Report paints new picture of homelessness in California


(CALIFORNIA) — The largest representative study on homelessness since the mid-90s found the state’s income inequality and high housing costs left people vulnerable to homelessness – particularly older residents and residents of color.

California is home to 30% of the nation’s homeless population and half of the nation’s unsheltered population – despite making up only 12% of the U.S. population – according to the study released Tuesday by the University of California, San Francisco.

More than 171,000 people experience homelessness daily in California, two times more than the next highest state, New York, the report states.

Highlights from the report’s findings
The most frequently reported economic reason was loss of income.

“Participants living on the economic margin, with high housing costs, low incomes and little savings, had little margin for error,” the report said. “Loss of income or decrease in work propelled many living on the economic margins into homelessness.”

The report states that 22% of people reported lost or reduced income was a reason for losing their last housing. Ten percent said that non-housing costs, such as healthcare or food, had increased and left them unable to afford rent. Eight percent noted their rent had increased.

In the six months prior to homelessness, the median monthly household income for the homeless people surveyed was $960. A high proportion of them were burdened by rental costs, paying more than 30% of their income in rent.

However, economic, health and social issues were often intertwined.

Survey participants also reported job loss due to injuries, illness, or the need to provide caregiving to family members. Some reported job loss occurred after contracting COVID without job protections that would allow them to miss work during their sickness or to isolate. Thirteen percent of participants said substance use was their reason for leaving their last shelter, while 11% said someone close to them became sick, disabled or died. Nine percent said they themselves became sick or disabled.

Some say they experienced discrimination in the labor market, based on their disability, race, immigration status, or their language. This led to a lack of employment opportunities, reduced hours or wages, lower pay than promised and more.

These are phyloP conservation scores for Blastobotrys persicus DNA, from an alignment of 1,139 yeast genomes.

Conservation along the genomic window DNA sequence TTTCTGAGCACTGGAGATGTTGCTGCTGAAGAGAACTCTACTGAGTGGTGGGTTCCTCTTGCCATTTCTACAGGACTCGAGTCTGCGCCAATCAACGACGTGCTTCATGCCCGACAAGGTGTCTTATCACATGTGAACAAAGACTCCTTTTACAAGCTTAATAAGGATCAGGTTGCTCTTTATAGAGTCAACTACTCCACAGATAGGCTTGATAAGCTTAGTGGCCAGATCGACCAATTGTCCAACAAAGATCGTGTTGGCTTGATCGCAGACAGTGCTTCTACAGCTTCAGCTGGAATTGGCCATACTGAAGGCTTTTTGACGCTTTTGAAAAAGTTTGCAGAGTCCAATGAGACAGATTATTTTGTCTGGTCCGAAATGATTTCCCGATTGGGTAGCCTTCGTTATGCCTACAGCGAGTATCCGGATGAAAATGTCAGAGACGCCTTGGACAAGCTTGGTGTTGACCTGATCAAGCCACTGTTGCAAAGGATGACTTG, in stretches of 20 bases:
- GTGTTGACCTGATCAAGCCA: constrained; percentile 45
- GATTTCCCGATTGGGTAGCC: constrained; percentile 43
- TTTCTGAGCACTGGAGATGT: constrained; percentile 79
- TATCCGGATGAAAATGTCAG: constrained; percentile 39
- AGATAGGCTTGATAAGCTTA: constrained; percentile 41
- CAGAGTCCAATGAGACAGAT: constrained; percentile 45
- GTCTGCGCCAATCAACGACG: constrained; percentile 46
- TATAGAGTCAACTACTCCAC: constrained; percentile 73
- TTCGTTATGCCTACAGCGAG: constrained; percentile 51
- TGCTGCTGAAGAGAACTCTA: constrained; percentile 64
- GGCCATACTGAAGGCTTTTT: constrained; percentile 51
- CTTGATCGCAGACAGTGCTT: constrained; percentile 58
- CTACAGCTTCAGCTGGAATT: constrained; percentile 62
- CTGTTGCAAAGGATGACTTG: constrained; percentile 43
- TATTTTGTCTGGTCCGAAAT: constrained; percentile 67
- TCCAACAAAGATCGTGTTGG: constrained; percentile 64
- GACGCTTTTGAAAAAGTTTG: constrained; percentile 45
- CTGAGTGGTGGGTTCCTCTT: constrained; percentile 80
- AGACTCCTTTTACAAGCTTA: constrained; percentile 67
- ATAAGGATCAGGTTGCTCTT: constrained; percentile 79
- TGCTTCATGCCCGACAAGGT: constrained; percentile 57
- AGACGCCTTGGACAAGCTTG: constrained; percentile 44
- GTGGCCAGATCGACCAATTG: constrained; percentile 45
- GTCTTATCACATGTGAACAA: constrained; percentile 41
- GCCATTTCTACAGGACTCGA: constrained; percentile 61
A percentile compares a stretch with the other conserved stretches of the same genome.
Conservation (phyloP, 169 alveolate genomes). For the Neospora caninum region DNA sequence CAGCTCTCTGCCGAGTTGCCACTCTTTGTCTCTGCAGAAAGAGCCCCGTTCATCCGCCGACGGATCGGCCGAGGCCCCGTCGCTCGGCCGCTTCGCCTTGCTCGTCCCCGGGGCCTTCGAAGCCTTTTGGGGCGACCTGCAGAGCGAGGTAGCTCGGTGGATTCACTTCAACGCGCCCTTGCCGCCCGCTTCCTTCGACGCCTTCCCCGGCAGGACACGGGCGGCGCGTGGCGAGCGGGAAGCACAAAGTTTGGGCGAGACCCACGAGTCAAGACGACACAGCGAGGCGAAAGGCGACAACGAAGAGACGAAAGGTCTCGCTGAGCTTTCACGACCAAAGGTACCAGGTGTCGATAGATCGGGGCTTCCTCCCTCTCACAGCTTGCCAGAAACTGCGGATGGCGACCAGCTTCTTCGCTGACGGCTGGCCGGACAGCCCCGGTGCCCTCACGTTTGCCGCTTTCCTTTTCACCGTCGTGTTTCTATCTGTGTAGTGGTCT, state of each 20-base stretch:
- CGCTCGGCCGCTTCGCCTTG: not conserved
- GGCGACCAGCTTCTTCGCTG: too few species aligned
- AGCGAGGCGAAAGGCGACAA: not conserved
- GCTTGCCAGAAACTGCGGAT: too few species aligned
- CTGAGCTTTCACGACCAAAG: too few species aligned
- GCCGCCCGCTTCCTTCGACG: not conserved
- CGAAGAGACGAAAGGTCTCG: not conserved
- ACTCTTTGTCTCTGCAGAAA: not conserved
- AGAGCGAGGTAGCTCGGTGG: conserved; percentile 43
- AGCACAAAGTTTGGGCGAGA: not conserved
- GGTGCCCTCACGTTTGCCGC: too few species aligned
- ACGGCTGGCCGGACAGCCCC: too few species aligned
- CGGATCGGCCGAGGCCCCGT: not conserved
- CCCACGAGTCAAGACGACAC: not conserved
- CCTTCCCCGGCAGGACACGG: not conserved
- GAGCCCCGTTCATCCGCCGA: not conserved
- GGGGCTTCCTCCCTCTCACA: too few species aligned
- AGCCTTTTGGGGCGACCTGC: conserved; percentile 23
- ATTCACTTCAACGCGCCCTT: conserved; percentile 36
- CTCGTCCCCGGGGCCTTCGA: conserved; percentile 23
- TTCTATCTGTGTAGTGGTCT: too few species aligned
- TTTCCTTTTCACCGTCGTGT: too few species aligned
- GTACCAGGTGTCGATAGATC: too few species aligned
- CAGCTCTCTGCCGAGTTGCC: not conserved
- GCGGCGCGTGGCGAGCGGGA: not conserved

One participant, who uses a wheelchair, told researchers it’s been difficult to find a job: “Everywhere I go, I ask. I mean I’ve been all over with employment. It’s difficult, especially with the disability and wheelchair. You know, I can fix and dress myself up nice. But, once they see the [wheelchair] – you know?”

Who makes up the homeless population?
The vast majority of homeless people in the state were Californians, despite myths about homeless migration, according to the report. Ninety percent of participants lost their last housing in California, and 75% of people live in the same county they resided in before becoming homeless, according to the study.

The homeless population in California is also aging – with 47% of the adults surveyed aged 50 or older.

Twenty-seven percent of those surveyed were white, 26% were Black, 26% were Latino and 12% were Native American, Alaska Native, or Indigenous. Black and Native Americans were disproportionately represented among the homeless — the state’s population is 6% Black and roughly 2% Native or Indigenous, according to the U.S. Census Bureau.

One in five participants were formerly institutionalized, which can include past incarceration. They say they faced challenges such as barriers to employment and lack of assistance from service providers that left them stuck on the streets.

Sixty-nine percent of participants were cisgender men, and 30% were cisgender women. One percent identified as trans or gender-nonconforming, 90% of participants were single adults, 7% were adults in families and 3% were aged 18 to 24.

Recommendations from the report
Researchers recommend six key policy changes based on the findings in the report.

They urge an increase in affordable housing accessible to extremely low-income households, as well as expanded targeted homelessness prevention efforts, including financial support and legal assistance in places accessible to those vulnerable to homelessness — i.e., jail exits or social service agencies.

“Having experienced homelessness firsthand, I vividly recall the relentless fight for survival, the pervasive shame that haunted me, and my unsuccessful endeavors to overcome homelessness on my own,” said Claudine Sipili, a member of the study’s Lived Expertise Board, in a statement.

Sipili continued, “The study holds great significance for me because it aims to provide a more comprehensive understanding of homelessness. I hope it will inform the development of effective strategies, policies and programs, address the issue in a dignifying way and support individuals in their transition from homelessness to housing stability.”

Researchers also recommend providing support to match the behavioral needs of the population, including low barrier mental health services, substance abuse services and harm reduction services.

It is also recommended to embrace household income support through training, as well as outreach on job search and transportation. For those who are unsheltered — or not yet completely homeless but in unstable housing — an increase in racially equitable outreach and services is also recommended.

“As we drive toward addressing the health and housing needs of Californian’s experiencing homelessness, this study reinforces the importance of comprehensive and integrated supports,” said Dr. Mark Ghaly, Secretary of the California Health and Human Services Agency, in a statement.

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